Mazda introduces new i-ELOOP regenerative braking system

Andross Moonah - CAP staff
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Mazda Motor Corporation's new i-ELOOP regenerative braking system is being touted as the world's first passenger vehicle regenerative braking system to make use of a capacitor. Expected to improve fuel economy by approximately 10 percent, i-ELOOP will arrive on new Mazda models in 2012.

Regenerative braking systems can use an electric motor or alternator to generate electricity when the vehicle's brakes are applied. Hybrid vehicles with regenerative braking typically use a large electric motor paired with a dedicated battery. Mazda's i-ELOOP avoids the need for a dedicated electric motor and battery, instead using a a capacitor in place of the conventional battery.

The Electric Double Layer Capacitor (EDLC) temporarily stores large amounts of electricity and can be rapidly charged or discharged. Mazda says that the capacitor, which has been specifically developed for use in a vehicle, can be fully charged in seconds. The i-ELOOP system, an abbreviation for "Intelligent Energy Loop" is claimed to efficiently convert kinetic energy into electricity during vehicle deceleration. The resulting electricity is used to power the vehicle's climate control system, audio system and other electrical components.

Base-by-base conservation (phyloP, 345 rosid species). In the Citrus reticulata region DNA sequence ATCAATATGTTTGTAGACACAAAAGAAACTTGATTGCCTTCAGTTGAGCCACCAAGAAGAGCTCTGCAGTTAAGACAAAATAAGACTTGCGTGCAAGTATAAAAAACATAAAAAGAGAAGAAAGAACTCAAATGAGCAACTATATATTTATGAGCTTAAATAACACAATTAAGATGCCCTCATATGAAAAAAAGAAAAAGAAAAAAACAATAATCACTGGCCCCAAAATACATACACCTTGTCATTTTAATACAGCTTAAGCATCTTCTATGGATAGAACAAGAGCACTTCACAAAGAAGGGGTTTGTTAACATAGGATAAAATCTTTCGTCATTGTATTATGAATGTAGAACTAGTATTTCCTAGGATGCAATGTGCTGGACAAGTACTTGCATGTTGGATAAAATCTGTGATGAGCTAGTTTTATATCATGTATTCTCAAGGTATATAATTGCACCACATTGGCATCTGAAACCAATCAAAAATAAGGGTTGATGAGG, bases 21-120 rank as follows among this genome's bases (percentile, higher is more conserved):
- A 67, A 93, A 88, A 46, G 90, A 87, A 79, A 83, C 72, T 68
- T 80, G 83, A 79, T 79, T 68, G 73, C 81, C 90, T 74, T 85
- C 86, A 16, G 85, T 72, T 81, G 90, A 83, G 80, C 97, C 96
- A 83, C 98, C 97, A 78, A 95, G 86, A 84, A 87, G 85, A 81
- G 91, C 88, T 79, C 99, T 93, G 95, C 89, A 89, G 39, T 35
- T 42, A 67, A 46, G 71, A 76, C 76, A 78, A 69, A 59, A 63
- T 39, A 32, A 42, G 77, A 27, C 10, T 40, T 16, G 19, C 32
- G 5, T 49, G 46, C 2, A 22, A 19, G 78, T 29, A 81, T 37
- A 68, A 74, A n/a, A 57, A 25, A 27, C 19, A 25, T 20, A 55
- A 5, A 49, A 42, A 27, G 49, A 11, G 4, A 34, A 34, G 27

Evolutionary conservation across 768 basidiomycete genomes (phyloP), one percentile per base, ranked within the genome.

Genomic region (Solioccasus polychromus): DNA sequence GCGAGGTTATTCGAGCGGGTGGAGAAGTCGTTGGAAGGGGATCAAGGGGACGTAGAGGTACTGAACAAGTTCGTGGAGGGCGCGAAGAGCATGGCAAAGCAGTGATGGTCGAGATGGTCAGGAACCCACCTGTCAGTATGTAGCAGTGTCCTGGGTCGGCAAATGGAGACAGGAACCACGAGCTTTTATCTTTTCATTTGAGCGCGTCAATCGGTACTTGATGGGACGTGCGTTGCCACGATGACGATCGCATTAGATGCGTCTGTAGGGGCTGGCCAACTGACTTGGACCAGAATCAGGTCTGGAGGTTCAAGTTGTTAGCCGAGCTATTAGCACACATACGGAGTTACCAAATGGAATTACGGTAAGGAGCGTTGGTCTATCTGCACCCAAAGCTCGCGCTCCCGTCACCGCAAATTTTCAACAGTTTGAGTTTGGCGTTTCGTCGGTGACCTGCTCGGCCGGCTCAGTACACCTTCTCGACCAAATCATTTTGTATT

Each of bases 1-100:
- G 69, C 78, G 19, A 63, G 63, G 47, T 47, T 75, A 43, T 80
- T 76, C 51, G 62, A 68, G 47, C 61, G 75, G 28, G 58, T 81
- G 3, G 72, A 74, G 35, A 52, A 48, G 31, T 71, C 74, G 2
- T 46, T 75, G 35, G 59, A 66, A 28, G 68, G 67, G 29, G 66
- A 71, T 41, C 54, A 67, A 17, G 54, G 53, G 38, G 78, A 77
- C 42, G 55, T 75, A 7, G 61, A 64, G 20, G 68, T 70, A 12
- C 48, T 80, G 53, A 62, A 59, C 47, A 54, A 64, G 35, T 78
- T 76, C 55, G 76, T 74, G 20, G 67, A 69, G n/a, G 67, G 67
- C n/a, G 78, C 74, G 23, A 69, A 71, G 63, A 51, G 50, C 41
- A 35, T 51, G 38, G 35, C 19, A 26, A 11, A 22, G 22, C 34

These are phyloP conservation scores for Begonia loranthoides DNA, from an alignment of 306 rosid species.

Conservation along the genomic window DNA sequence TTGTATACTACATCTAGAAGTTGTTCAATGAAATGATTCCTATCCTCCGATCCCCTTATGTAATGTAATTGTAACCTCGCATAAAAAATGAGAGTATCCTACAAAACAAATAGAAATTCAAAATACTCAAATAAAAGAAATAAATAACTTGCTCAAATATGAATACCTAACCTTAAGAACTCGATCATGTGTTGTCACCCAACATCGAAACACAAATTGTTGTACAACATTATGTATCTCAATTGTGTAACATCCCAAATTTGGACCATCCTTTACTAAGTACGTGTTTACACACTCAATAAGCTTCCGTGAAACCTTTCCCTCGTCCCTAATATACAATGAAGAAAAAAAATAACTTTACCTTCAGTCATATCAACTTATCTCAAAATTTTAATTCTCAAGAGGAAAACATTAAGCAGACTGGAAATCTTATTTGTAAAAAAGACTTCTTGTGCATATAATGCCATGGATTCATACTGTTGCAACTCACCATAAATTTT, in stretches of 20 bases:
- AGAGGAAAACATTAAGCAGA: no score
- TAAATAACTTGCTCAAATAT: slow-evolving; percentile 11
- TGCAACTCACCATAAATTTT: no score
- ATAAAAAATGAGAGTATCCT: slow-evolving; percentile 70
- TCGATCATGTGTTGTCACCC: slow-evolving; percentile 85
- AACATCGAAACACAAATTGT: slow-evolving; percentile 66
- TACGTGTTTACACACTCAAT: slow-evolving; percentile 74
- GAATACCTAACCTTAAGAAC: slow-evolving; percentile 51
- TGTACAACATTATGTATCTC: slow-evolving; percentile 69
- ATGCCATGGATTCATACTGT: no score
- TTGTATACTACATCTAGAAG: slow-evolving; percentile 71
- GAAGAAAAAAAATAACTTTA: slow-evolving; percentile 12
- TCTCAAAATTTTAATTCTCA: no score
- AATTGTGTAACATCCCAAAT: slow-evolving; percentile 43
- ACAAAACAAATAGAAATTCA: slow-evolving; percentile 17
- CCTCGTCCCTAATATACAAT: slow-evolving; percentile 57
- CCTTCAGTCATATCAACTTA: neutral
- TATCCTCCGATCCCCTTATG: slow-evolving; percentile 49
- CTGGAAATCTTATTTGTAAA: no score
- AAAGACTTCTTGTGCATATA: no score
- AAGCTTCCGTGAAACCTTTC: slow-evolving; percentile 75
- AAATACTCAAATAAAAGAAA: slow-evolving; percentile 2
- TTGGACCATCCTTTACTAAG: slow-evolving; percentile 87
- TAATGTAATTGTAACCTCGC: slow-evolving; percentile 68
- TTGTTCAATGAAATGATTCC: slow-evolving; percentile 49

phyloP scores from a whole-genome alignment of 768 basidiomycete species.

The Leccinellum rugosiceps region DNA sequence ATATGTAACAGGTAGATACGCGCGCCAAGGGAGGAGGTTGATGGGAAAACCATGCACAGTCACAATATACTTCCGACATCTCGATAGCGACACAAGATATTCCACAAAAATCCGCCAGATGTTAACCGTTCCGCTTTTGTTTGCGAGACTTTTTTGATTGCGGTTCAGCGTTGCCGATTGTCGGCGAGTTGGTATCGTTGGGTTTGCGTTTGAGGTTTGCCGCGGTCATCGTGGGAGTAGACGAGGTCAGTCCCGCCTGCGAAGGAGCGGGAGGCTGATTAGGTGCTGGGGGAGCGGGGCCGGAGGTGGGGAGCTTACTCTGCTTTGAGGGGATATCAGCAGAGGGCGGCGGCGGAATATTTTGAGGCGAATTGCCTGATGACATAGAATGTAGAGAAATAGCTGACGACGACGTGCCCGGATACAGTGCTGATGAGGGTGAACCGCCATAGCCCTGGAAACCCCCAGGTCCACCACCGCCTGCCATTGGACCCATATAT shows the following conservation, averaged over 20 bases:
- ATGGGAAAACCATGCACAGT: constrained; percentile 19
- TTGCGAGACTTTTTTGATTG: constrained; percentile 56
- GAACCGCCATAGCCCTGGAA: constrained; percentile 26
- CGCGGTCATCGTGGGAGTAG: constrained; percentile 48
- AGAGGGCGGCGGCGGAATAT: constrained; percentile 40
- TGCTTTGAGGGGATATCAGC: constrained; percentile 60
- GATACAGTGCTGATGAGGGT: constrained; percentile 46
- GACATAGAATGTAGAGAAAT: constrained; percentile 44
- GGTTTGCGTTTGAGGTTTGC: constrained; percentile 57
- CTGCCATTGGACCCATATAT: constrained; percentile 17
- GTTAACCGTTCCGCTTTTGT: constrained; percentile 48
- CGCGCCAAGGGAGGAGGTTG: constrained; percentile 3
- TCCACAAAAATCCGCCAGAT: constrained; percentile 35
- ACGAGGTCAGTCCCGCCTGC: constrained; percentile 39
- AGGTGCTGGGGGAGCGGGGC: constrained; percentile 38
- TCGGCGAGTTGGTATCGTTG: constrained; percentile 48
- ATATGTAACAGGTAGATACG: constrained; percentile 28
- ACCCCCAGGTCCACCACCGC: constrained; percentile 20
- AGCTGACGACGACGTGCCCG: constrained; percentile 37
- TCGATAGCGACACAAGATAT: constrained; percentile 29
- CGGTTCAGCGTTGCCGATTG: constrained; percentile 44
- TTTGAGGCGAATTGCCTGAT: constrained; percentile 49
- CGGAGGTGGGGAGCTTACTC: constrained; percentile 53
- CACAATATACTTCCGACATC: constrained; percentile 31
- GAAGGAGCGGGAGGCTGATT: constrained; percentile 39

Mazda's i-ELOOP system begins to recover kinetic energy as soon as the driver lifts off the accelerator pedal and the vehicle begins to slow down. The system features a high-efficiency 12-25V variable voltage alternator, a low-resistance electric double layer capacitor and a DC/DC converter. The alternator can generate electricity at up to 25V before it's transferred to the EDLC for storage. Once the stored electricity is ready to be used, the DC/DC converter steps down the voltage from 25V to 12V before it is sent to the vehicle's electrical components. The system also charges the car's battery as necessary.

According to Mazda, vehicles equipped with i-ELOOP benefit from an approximate 10 percent increase in fuel economy during "stop-and-go" commutes, due to reduced electrical generation loads placed on the engine. The system also works in conjunction with Mazda's i-stop engine shut-off feature, prolonging the amount of time that the engine can be shut off as the vehicle comes to a stop.

The i-ELOOP system will be on display in Mazda's Takeri concept car at this year's 42nd Tokyo Motor Show, which opens to the public on December 3. Mazda will also show off its SkyActiv vehicle technology which is claimed to improve driving pleasure while delivering "outstanding environmental and safety performance."

©(Copyright Canadian Auto Press)

Topics: Mazda, i-ELOOP regenerative braking,

Organizations: Mazda

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